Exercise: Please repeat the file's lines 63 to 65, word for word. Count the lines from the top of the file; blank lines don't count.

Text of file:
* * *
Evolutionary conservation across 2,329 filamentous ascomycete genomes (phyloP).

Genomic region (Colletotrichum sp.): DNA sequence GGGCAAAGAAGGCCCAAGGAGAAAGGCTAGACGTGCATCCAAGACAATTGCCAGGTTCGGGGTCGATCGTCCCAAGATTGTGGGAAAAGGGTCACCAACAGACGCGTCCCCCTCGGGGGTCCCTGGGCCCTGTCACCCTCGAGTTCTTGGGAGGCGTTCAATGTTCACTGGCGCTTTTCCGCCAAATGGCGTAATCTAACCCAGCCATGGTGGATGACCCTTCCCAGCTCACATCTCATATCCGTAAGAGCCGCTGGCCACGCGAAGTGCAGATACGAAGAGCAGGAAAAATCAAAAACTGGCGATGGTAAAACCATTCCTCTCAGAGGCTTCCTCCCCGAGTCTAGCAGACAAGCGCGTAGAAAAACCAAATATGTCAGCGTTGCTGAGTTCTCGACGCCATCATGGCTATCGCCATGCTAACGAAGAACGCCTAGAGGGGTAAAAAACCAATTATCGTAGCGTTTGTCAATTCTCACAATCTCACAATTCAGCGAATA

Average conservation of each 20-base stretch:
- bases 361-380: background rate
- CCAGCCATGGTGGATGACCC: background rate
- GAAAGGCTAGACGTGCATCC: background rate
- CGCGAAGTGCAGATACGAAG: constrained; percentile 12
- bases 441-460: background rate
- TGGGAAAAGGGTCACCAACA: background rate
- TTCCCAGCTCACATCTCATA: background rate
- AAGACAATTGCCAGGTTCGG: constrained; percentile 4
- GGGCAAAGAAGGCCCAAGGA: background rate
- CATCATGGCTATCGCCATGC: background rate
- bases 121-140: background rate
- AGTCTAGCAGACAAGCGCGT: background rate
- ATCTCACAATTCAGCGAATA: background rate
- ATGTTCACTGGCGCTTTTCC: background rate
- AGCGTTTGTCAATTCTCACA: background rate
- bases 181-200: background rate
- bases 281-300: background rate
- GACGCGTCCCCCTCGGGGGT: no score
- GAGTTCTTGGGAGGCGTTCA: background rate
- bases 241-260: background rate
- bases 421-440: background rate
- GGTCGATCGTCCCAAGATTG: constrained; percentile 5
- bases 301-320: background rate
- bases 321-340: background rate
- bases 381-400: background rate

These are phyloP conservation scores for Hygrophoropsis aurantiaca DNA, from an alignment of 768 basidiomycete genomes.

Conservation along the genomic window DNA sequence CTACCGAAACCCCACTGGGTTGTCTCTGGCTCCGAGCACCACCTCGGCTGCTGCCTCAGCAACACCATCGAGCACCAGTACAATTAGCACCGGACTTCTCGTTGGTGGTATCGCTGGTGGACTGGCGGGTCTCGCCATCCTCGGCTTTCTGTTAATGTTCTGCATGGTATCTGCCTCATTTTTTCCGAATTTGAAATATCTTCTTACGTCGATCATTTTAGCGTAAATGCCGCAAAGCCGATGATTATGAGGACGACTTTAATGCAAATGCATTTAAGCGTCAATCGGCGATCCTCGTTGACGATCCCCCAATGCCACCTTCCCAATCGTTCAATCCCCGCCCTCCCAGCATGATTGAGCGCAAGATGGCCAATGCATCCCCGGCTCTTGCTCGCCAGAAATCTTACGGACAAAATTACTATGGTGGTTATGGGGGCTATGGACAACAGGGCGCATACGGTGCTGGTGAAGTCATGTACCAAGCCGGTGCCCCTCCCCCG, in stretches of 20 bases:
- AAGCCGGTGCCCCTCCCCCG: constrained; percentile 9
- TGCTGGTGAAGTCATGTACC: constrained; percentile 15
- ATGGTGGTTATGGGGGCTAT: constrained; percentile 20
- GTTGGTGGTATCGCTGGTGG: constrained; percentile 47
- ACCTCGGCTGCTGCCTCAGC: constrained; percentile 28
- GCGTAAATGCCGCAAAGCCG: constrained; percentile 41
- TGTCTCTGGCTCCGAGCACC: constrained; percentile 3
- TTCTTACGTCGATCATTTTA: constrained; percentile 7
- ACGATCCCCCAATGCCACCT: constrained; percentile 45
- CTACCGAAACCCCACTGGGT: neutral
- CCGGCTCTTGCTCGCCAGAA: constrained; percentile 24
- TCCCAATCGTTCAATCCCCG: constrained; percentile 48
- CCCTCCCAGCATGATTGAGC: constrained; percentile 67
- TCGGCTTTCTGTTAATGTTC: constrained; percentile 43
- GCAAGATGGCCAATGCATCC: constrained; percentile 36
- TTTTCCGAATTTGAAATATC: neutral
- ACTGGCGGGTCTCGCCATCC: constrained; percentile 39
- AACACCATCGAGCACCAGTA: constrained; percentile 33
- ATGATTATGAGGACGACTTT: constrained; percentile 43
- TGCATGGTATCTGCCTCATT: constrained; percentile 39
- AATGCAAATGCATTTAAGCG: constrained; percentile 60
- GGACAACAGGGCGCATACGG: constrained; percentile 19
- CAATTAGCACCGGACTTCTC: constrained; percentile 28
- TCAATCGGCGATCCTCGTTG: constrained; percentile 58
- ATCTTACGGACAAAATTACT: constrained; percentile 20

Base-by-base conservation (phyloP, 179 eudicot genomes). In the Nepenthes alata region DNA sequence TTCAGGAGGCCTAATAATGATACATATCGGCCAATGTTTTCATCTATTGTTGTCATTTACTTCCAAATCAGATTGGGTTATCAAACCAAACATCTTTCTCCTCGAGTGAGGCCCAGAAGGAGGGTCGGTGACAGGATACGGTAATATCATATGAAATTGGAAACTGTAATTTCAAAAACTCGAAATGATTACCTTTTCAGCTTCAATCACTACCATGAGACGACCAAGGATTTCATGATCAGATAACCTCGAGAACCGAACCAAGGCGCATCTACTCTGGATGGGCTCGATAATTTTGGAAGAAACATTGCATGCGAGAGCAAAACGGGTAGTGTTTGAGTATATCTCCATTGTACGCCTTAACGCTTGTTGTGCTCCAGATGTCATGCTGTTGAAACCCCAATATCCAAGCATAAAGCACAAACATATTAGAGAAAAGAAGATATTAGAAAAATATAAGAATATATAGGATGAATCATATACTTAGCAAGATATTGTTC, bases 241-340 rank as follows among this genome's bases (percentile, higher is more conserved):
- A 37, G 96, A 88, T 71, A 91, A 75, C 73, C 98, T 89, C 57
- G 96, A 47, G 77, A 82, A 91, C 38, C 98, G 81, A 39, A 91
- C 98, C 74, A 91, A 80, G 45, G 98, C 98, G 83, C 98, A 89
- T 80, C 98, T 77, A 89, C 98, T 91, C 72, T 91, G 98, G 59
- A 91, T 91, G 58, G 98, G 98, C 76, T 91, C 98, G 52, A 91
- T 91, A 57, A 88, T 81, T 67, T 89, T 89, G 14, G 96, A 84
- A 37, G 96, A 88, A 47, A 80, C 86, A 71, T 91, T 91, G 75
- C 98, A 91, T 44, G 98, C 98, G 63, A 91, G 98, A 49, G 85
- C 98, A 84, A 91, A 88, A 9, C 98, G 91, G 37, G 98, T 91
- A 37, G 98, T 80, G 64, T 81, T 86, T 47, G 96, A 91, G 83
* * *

- A 37, G 96, A 88, A 47, A 80, C 86, A 71, T 91, T 91, G 75
- C 98, A 91, T 44, G 98, C 98, G 63, A 91, G 98, A 49, G 85
- C 98, A 84, A 91, A 88, A 9, C 98, G 91, G 37, G 98, T 91